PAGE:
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04/09/2019    Leonard A. Levy, DPM, MPH

Using DPM Degree Outside of Podiatry (Allen Jacobs, DPM)

As we all know, preparation for podiatric medical
practice today includes undergraduate podiatric
medical education and, as part of a continuum, 3
years of residency training. Not too many years
ago, the DPM completed podiatric medical school
and perhaps a year of residency. As a result,
education and training was just four years and
perhaps for a relatively small core of graduates,
another year of training. Today, much more
general medicine and surgery is a standard part
of podiatric medical school which is
significantly increased in the three years of
residency that follows.

But in spite of our greatly expanded education
and training and the fact that there is virtually
no difference in how we practice when compared to
specialists in medicine such as ENT,
ophthalmologists, dermatologists, the recognition
we receive is still considerably less. This lack
of recognition often manifests itself in such
areas as fee schedules, interprofessional
acceptance, separation from the MD and DO
mainstream, organizations that we are unable to
be part of, our role in hospitals, government
recognition, and perhaps other areas.

We have every reason to be proud of our
profession, the privileges we now have in
hospitals that did not exist years ago, the
recognition we acquired recently from the
Veterans Administration and, perhaps most of all,
how valuable we are in the care of our patients.
But despite this, we still do not have full
parity with the MD and DO community.

The time is long overdue to change this and make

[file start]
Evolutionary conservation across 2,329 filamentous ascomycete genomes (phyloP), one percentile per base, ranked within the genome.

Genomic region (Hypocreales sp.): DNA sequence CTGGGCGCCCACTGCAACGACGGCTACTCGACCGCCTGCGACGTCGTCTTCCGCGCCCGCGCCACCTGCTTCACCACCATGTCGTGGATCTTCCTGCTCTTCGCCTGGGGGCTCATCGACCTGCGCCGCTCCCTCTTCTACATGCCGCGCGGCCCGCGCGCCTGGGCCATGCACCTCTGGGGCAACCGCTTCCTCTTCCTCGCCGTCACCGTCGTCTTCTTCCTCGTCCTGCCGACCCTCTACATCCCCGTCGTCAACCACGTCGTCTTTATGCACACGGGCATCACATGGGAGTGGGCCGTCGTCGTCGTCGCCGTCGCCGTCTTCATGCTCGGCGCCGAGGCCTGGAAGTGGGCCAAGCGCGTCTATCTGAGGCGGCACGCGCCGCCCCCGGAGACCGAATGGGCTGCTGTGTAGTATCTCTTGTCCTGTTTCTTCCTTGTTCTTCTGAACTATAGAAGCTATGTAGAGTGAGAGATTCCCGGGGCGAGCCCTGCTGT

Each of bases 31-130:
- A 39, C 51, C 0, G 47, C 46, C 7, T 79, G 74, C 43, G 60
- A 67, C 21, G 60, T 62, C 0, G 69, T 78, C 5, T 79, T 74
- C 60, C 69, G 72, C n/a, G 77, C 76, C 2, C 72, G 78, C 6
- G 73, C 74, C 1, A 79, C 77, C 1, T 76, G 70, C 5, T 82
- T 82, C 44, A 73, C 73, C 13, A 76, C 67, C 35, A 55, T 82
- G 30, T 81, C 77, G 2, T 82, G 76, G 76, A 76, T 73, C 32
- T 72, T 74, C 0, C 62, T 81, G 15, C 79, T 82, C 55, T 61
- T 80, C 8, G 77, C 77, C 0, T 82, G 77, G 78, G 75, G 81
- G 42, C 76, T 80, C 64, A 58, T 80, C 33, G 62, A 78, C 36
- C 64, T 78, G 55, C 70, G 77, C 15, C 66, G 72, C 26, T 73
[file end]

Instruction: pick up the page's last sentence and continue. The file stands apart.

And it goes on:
the modifications needed to strengthen the
argument that we are equal to any specialist in
the profession called medicine. While this means
taking and passing the three parts of the USMLE
(taking the COMLEX examination would not be
practical since our curricula is devoid of
osteopathic principles and practice), it also
means inclusion of the components of the MD
curriculum that podiatric medical education does
not now require (i.e., didactic and clinical
experiences in ob-gyn, psychiatry, pediatrics).

Our colleges would need to become familiar with
the standards of accreditation for schools of
medicine and, if deficiencies are found, make the
additions that may be necessary. While this may
sound complicated, having personal and intense
experience for many years with the accreditation
process of medical schools, what now exists in
the curricula of podiatric medical schools can be
modified.

I am convinced that we can meet the standards of
medical education as they now are in existing
U.S. medical schools, pass the USMLE, receive the
MD degree, and, yes, continue to be proud of our
profession. This may not be an easy path but now
is the time to go down this road.

Leonard A. Levy, DPM, MPH, Ft. Lauderdale, FL



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